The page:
I feel better getting that out in the open, if only just here on my blog. I'm not above being a jerk at times, though. So, this one is for you, Pete.


1. a person that's insecure with their existence, and by their own virtue, they feel the need to blatantly spew ilk and diatribe about other people. 

Anyhow, as I watched the Grammy's, I was both saddened knowing the effect Whitney's death had on the evening, and yet thrilled and elated for Adele. The next day, I found every video, picture, photo gallery and article on the Grammy's and Adele. I must have said "I gawt a bit o' snawt" about 3,000 times just walking around the house. I dished with my mother on the phone about the awards, the clothes, and performances. It felt good to be distracted. I felt back on track, watching Bruce Springsteen, Bruno Mars, and so many others have their time in the spotlight, bringing their A game to music's biggest night. I was holding my breath as Jennifer Hudson sang, I was eye rolling at Katy Perry, and loved when the camera panned the audience to show them so engaged. It was actually a fun night. And look, I do my share of bashing and ribbing, and even on our show, we're known to say things that are politically incorrect, or opinionated, stupid or not, but the older I get, the more I realize there is something to be said for showing an ounce of respect every now and then. That's just me, I'm not speaking for or about anyone else.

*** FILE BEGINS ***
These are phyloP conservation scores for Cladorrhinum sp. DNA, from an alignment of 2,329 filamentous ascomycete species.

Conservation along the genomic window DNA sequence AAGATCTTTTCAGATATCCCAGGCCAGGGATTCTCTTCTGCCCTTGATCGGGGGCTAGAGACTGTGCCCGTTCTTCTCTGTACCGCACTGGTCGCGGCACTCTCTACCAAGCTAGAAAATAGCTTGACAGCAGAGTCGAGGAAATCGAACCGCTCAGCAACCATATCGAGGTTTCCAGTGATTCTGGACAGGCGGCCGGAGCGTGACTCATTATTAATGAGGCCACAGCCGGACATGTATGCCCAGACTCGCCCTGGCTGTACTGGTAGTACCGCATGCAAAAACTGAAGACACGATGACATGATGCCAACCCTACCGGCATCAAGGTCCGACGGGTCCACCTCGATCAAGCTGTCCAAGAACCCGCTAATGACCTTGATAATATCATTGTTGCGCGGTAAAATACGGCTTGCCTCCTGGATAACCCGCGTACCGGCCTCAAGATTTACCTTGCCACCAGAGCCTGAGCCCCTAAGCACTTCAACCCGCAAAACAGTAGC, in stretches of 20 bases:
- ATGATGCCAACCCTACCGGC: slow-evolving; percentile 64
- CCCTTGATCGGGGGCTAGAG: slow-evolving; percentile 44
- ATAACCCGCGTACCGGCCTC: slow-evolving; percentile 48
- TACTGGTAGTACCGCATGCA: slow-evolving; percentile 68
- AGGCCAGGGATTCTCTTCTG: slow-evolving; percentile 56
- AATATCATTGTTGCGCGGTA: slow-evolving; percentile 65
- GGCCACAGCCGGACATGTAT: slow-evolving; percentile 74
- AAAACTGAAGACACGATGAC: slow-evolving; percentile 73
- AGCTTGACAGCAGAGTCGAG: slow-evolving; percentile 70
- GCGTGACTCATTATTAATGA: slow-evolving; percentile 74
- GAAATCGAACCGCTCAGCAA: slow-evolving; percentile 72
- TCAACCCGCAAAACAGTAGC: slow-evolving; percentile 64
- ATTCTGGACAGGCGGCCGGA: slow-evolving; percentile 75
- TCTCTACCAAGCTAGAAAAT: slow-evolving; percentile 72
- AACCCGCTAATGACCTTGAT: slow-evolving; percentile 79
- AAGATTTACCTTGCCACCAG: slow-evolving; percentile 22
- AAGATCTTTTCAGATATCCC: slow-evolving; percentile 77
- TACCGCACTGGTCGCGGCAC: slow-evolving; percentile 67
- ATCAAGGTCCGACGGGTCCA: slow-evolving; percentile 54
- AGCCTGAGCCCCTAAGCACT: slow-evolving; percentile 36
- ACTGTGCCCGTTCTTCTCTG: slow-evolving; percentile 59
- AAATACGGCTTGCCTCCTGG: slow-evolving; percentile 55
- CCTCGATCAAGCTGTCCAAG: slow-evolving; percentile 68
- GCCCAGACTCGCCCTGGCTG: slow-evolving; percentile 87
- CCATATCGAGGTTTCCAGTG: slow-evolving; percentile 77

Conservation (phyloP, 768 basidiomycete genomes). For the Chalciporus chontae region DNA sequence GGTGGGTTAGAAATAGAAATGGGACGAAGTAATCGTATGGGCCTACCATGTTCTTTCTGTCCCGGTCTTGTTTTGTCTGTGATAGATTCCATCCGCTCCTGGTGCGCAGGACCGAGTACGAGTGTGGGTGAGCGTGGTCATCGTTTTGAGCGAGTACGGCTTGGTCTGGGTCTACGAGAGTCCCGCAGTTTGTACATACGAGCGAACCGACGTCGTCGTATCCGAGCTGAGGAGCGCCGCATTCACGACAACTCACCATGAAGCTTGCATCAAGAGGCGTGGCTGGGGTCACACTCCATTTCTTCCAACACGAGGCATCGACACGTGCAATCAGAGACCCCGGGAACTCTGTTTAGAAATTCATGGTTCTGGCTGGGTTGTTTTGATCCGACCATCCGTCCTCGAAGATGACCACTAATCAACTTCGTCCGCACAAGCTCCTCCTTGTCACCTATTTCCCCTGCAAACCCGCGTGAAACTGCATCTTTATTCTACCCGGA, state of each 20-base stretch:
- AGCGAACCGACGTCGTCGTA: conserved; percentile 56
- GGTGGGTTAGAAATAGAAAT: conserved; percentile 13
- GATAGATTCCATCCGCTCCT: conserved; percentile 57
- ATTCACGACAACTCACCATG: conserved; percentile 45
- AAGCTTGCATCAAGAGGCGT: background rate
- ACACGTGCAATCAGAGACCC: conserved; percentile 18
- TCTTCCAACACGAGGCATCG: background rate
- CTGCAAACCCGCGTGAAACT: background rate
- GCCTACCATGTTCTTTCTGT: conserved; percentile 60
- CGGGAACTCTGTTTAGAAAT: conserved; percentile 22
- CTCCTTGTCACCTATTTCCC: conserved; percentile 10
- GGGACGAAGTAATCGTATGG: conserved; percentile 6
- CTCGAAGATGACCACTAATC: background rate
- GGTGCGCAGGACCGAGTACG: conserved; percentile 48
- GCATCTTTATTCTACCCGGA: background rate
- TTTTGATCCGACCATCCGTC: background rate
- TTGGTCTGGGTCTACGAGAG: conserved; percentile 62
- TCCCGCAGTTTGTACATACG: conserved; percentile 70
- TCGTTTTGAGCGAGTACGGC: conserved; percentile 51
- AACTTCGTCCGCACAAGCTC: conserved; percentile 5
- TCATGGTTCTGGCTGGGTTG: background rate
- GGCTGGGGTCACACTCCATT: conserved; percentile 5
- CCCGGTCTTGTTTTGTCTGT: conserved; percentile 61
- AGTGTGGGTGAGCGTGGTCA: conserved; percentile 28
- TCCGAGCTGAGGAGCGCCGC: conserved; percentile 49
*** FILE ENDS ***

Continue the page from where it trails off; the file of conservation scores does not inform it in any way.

I watched Whitney's funeral on E! and even tweeted and Facebooked on a few things, like how amazing I thought Kevin Costner was- he was sweet, he spoke of things that made Whitney human to all of us, he was touching, funny, and memorable. I tweeted that I couldn't understand Dionne Warwick, and subtitles would have helped. But, I'm deaf in one ear, so it wasn't a slam. Hey, it was a home-going, as the family called it. It was Baptist. It was a send-off filled with what was important to her and her family. That's the key-right there. It may not have been what you, or me, or anyone else out there, famous or not- could relate to, understand, or would have wanted, but it was what her family wanted and, hopefully, it gave the fans, and the public some much needed closure, let alone the ones closest to her.